These long months of lockdown have had a profound effect on the travel industry. As restrictions begin to lift, where we choose to travel and how we choose to travel may have been dramatically altered.
“I wonder whether lockdown will encourage people to reconsider the places to which they travel, and think about exploring the incredible places that are closer to home,” muses Ian, founder of Wirral-based Oldfield Workshop, who create canvas and leather goods to support the refined traveller. “I’ve always felt there are a huge number of places here in the UK, or close by in Europe, that are too special to be ignored but that feel relatively unexplored.”
His childhood was filled with Summer road trips through the mountains of Northern Spain, and Winter weekends spent in the snow capped hills of North Wales, and the time spent in both territories fostered an attachment for the lesser known walks of life. “From a young age I had always dreamt of being in full control of my future,” he says. “I was brought up by parents who owned their own business and worked hard to make what they had, but also enjoyed the time they made for themselves.”
After studying at the London College of Fashion, Ian moved on to work in menswear marketing in a role that allowed him to experience many facets of the industry. “It was eye opening, enticing, and kind of addictive!” he tells me, “but it still never quenched my thirst for building something that I could call my own.” Returning home to the Wirral provided the time and space he needed to put those dreams into action. Having fallen in love with the beautiful materials and fabrication methods in quality garment production during his time at college, Ian was determined to build a business that celebrated the inspiring stories of craftspeople and fabricators, and explore why specific materials were used to build items in certain ways.
When considering all of our products, we begin with the fundamental characteristics of materials.
Embracing the use of materials that have been relied upon for centuries for utilitarian purposes, each piece in the Oldfield collection embraces the elements of design and production from traditional outdoor pursuits, whilst ensuring high levels of functionality and fashionability for the modern world. There have been huge technological advances in material development for the outdoors market, but Ian believes there is something special in using a material that was created by the same people who needed it, hundreds of years ago. “When considering all of our products, we begin with the fundamental characteristics of materials,” he tells me. “For example, we use a densely woven waxed cotton canvas for many of our carry options, a material which was first used by Scottish mariners in the 1500s who discovered that impregnating their cotton sails with certain oils gave them a resistance to wind and water. Since then the material has been adopted by outdoors folk across the planet.”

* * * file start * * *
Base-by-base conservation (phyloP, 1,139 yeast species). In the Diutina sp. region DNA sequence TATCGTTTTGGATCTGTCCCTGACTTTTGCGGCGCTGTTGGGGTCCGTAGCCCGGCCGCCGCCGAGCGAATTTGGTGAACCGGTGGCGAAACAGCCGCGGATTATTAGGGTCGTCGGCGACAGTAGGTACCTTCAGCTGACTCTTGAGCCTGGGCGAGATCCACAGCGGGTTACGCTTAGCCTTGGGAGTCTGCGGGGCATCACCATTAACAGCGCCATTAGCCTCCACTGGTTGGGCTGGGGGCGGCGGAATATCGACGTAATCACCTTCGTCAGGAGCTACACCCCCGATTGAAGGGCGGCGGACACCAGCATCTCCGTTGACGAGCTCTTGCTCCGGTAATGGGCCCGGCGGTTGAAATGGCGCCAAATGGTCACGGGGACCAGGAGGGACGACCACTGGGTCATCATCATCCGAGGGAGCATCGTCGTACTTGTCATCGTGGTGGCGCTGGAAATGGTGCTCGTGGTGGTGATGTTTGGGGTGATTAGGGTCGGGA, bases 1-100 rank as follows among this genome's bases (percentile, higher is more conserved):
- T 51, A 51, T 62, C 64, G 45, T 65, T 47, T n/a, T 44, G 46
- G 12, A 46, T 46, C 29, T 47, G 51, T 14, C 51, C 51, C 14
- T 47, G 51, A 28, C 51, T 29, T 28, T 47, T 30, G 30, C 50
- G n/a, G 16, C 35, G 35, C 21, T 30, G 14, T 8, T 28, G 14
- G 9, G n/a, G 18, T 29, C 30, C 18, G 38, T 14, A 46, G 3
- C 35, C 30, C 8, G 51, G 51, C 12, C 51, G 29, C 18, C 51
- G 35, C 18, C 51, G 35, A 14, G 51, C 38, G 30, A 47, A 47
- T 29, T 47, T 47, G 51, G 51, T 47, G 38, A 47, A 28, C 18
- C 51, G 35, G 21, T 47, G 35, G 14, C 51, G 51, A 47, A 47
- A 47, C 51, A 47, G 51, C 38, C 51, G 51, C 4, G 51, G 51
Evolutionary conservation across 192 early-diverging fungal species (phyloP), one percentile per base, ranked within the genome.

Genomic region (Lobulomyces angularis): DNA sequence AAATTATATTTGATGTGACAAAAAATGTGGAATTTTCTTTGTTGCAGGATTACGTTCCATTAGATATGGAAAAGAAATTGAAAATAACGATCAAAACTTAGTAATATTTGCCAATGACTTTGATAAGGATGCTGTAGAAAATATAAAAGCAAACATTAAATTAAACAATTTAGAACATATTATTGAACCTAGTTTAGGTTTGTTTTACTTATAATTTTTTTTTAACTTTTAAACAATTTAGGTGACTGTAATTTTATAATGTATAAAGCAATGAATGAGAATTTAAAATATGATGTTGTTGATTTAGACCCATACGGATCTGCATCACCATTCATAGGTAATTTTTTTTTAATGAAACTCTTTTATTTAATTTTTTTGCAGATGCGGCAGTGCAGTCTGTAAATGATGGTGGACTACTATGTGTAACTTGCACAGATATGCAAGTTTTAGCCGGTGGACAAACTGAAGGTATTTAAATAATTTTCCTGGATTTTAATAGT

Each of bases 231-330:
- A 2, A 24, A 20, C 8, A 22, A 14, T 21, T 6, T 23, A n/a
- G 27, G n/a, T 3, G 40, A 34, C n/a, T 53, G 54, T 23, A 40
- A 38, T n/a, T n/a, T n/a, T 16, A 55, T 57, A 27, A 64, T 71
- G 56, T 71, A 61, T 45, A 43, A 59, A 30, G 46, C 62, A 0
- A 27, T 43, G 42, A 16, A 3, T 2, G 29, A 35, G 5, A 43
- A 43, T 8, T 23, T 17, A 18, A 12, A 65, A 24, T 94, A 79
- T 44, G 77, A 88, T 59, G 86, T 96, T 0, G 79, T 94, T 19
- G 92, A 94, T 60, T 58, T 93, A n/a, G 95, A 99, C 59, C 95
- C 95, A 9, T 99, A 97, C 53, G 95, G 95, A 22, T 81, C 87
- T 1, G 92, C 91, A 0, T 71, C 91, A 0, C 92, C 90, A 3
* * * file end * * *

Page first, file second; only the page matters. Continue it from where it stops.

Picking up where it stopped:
Looking to the past is crucial for Ian, but he also likes to think that Oldfield bags begin their life as a new story, yet to be told. “With use, waxed canvas and leather will slowly start to soften, age, and form a patina over time. This patina is unique to the owner, revealing experiences and signs of time as the most personal expression.”
Still a fairly young company, Ian concedes that they still have a long way to go when it comes to operating in an ethical and sustainable way. “What we have focused on from the beginning, is the lifespan of our products. With the ways in which we as a society consume fashion on a faster life cycle, it’s important to produce an item that slows everything down, and stops that thought in its tracks.” The Harkbridge Weekender Bag for example has been designed to survive the hard wearing needs of unpredictable daily travel. A duffle bag crafted with a heavy duty waxed canvas and genuine cowhide leather, it has a highly durable finish. The leather carry handles are lined with cotton for a forgiving hold of a heavy load, and there are both exterior and interior catch all pockets, for organisation and easy access to valuables.
In creating utilitarian style products built to last through a durability and resistance to time in the elements, Oldfield believe their bags should stay with their customers for many years. Caring for waxed canvas and leather is a simple process provided you use the right tools, and doing so can enhance the existing patinas, colours, and ensure the piece stands the test of time. “It’s this mindset that consumer culture isn’t really used to any more,” says Ian sadly, “and a change that seems a long way off for society.”
Quality = durability to Ian, and this belief extends to his own wardrobe. He has a huge passion for vintage clothing. “Whether that be American workwear, military surplus, or hard wearing denim, these are the items I’m hunting down because I know they have been made with incredible quality and craftsmanship. There’s something pretty exciting about stumbling onto and bidding for the only piece out of hundreds of listings on eBay that ends up looking good, fits well, and is in pristine condition.”
There’s a hope that restrictions on people’s behaviour during quarantine will have altered mindsets for the long term. “It really is amazing to see the local businesses in my home town thriving in uncertain times as they are beginning to reopen, with an overwhelming support from the local community,” he says.
He would love to see more people travel longer distances by car rather than air, road tripping through cultures different from their own to experience the real side of that country or area, rather than simply flocking back to a popular tourist destination. “But then again, maybe the places I have grown to love, on the lesser travelled sides of the world.. maybe that’s what makes them special?”
All photography © Oldfield, used with permission.